I can’t help wondering, where is the CNO drawing the line of what professional nursing practice is in his/her institution? If there were insufficient RNs to give meds there would be an outcry;same if there were insufficient RNs to feed newborns. So does this mean CNOs don’t value patient teaching enough to make it a line in the sand?

  3. Vernon Dutton December 25, 2010 at 10:52 am

    The comments Shawn Kennedy heard from the caregivers come at no surprise to me. I have personally witnessed the “deskilling of nurses over the past few decades” and know how little nurses are doing to prepare (teaching) patients for discharge.

    “How did we lose these things?” As you pointed out, nurses are “task-driven and routinized” due to the ridiculous patient loads. The most important skill a hospital nurse needs now is time management. For the majority of nurses, the never ending tasks, endless charting, endless non-nursing duties and medications for so many patients requires management of every min. just to do what is absolutely required. – New graduates come to work with a good idea of what a nurse is supposed to do and the hospitals reeducate them as to what nurses do. A hospitals expectation of a nurse is to take as many patients as you can with little or no support and manage the best you can to do the impossible – and nurses have no time for ANYTHING out of the ordinary (required duties) including the luxury of time for teaching or the endless other contributions nurses have been taught to make. Hospitals have redefined nursing and it involves very little nursing.

    Unfortunately teaching and discharge planing is one of many things nurses no longer do and new nurses quickly learn – you just don’t have time to do – which brings up another issue nurse utilization by hospitals has caused, Nurse Integrity. I would be willing to bet that teaching and discharge planing was checked off on most of the patient’s charts of the caregivers Shawn talked to.

    It is apparent that all the high ideals, expectations and the future of (hospital) nursing (which are welcomed) are being recommended and proposed by people who have no idea of what hospital nurses really do! – It will not happen. Nurses did not give up anything, we have been “deskilled” and dumbed down by our utilization.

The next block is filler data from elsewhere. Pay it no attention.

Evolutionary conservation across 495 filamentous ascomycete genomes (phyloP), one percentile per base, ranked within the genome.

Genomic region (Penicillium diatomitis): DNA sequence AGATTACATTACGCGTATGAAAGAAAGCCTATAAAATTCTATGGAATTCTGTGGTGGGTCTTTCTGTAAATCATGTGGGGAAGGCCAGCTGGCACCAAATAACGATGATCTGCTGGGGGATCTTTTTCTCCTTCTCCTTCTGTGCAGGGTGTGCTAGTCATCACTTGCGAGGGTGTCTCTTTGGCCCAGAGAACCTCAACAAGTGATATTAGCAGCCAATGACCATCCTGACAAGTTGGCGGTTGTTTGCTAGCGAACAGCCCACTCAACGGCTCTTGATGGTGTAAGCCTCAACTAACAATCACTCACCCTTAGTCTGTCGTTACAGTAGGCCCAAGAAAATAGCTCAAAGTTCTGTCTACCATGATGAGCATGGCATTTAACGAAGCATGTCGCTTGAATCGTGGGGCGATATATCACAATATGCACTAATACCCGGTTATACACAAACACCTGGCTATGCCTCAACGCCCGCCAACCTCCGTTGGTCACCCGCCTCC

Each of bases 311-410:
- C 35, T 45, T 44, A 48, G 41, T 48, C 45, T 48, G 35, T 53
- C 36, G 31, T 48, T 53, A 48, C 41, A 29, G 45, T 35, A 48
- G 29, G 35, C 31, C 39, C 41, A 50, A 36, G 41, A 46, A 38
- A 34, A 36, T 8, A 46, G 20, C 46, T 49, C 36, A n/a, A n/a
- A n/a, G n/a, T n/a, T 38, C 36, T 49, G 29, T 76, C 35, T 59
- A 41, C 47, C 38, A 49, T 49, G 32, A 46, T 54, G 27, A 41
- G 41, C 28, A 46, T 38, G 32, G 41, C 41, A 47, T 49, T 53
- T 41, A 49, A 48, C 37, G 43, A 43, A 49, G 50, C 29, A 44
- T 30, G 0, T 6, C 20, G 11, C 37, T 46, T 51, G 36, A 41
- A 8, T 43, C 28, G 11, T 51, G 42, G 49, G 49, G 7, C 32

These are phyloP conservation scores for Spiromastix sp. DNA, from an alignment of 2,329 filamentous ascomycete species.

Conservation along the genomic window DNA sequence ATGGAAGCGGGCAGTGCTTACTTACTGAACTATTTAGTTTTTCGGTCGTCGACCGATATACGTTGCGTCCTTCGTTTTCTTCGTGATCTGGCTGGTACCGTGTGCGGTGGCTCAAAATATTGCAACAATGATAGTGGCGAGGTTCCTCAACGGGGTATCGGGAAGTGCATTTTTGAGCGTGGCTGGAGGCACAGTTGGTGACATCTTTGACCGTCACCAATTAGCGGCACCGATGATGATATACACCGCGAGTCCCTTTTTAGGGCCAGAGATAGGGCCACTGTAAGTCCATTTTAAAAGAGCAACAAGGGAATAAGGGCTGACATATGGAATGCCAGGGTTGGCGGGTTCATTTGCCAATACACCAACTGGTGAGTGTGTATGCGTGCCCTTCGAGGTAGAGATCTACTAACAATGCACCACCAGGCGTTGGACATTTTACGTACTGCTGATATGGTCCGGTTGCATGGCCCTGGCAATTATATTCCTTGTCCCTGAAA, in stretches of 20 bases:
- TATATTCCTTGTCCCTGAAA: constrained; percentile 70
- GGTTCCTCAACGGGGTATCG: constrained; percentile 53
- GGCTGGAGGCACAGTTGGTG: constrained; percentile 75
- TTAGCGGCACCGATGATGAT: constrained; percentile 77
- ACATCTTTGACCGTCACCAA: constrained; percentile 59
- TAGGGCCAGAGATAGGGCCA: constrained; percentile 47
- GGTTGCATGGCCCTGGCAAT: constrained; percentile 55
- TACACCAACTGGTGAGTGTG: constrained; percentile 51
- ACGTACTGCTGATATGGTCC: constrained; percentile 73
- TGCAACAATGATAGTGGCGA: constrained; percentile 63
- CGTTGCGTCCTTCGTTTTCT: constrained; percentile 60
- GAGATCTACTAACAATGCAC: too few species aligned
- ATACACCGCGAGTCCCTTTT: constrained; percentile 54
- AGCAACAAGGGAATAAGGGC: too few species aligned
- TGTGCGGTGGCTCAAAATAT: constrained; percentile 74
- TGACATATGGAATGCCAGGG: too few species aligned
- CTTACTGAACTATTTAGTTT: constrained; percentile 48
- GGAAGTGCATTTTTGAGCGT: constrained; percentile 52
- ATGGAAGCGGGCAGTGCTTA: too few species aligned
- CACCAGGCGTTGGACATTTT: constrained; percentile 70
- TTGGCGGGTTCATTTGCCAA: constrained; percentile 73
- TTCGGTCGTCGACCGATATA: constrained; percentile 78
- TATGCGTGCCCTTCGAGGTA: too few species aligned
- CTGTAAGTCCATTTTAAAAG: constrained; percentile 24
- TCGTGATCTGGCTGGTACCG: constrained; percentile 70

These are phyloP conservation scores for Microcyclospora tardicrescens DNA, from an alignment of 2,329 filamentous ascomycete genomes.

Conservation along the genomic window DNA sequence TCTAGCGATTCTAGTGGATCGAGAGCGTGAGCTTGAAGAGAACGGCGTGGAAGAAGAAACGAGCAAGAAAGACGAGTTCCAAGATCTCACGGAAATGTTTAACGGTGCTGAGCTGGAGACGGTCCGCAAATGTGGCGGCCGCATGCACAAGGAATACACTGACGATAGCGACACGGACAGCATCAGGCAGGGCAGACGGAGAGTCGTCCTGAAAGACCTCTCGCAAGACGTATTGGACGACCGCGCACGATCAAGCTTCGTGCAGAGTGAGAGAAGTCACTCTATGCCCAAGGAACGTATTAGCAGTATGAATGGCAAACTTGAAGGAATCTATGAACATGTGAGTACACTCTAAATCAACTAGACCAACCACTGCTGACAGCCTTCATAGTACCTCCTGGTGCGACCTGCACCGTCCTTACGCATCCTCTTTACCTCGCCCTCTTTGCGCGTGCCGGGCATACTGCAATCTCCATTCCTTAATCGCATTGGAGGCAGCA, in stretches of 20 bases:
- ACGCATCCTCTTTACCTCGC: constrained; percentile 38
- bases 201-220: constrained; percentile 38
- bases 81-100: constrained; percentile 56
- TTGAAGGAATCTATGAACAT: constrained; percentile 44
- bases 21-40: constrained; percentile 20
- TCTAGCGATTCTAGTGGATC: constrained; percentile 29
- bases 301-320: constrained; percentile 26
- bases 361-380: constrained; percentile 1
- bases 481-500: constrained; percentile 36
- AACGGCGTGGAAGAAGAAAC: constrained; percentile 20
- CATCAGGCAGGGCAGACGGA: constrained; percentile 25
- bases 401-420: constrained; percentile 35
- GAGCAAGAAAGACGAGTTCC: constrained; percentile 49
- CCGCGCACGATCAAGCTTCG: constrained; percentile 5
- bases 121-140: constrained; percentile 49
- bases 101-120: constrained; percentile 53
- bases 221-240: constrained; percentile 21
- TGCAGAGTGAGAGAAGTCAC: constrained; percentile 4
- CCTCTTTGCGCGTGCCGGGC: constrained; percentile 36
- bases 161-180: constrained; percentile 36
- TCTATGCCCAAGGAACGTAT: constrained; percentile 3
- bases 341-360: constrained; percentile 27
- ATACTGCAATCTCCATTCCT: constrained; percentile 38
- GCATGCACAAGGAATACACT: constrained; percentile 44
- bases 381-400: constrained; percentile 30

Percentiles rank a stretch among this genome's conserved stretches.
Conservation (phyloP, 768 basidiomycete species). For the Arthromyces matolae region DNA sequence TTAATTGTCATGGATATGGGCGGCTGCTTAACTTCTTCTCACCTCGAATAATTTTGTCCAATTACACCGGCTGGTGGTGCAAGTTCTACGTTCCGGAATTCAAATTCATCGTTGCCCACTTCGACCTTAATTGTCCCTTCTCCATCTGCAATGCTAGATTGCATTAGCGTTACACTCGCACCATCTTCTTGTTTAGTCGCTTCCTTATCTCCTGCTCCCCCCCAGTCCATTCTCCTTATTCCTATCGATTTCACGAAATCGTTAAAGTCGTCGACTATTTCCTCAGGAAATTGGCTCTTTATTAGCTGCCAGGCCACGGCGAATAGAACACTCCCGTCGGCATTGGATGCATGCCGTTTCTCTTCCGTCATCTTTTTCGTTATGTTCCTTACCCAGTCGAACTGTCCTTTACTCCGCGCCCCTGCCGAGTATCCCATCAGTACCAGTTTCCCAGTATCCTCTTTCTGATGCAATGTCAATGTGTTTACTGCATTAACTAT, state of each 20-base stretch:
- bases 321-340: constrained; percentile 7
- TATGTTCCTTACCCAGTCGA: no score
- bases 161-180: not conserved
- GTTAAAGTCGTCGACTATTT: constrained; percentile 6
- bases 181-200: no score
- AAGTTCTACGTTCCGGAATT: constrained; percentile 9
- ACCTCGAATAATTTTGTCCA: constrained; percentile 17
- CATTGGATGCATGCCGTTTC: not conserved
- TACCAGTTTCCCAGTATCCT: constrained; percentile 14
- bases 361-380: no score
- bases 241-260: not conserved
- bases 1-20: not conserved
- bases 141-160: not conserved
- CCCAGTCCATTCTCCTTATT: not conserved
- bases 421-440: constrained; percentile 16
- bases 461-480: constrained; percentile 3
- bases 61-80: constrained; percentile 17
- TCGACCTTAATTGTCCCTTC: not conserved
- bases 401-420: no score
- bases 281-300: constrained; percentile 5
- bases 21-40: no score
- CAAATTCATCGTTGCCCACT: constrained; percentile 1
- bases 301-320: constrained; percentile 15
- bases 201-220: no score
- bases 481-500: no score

“Or maybe we should just give up the pretence that nursing is a profession altogether?” Can what hospital nurses do be called a profession by any stretch of the imagination? I sadly feel like I have watched the “Nursing Profession) slip away, replaced by hospital workers.

    Vernon.

  4. Carol Gino December 23, 2010 at 1:04 pm

    Unfortunately this is like keeping a woman barefoot and pregnant to keep her powerless. Maybe the advancement of the “profession” of nursing by moving toward more degrees and away from valuing caretaking and nurturing, the new frontiers of healing, has cost us our effectiveness in every area. What little kid grows up wanting to be a shill for insurance companies or the business of health care? None that I know. Most want to help people. But as soon as we get more money or benefits, the business replaces us with unskilled workers and puts the degree nurses at the desk to manage care, not to give it. Why would we tolerate that? Because we can’t unify. Soldiers have each others backs, we don’t. We should stand together, those nurses at the bedside who should be paid more for the art of nursing, as well as those at the desk and those who make policy. Who is covering our back. By keeping bedside nurses underpaid we lose their experience, we split them against the desk nurses. And the policy makers while doing the job of fighting for nursing as a profession, make policy that looks good on paper and doesn’t work at the bedside. Now that doctors will no longer tolerate treatment they are getting from insurance companies, they are leaving. And we will replace them with Nurse Practitioners and be thrilled to take on what doctors leave behind. We’re not valuing “humanity” in nursing, we’re just getting as competitive as stock brokers. And we all know where that will lead. Unless we begin to refuse to do the work of medical/legal secretaries and insist on the value of what we do, we won’t excel at anything and the nursing shortage will continue. Patients and nurses will be ripped off. Nursing will no longer be a healing art.

  5. M.L., R.N. December 18, 2010 at 3:16 pm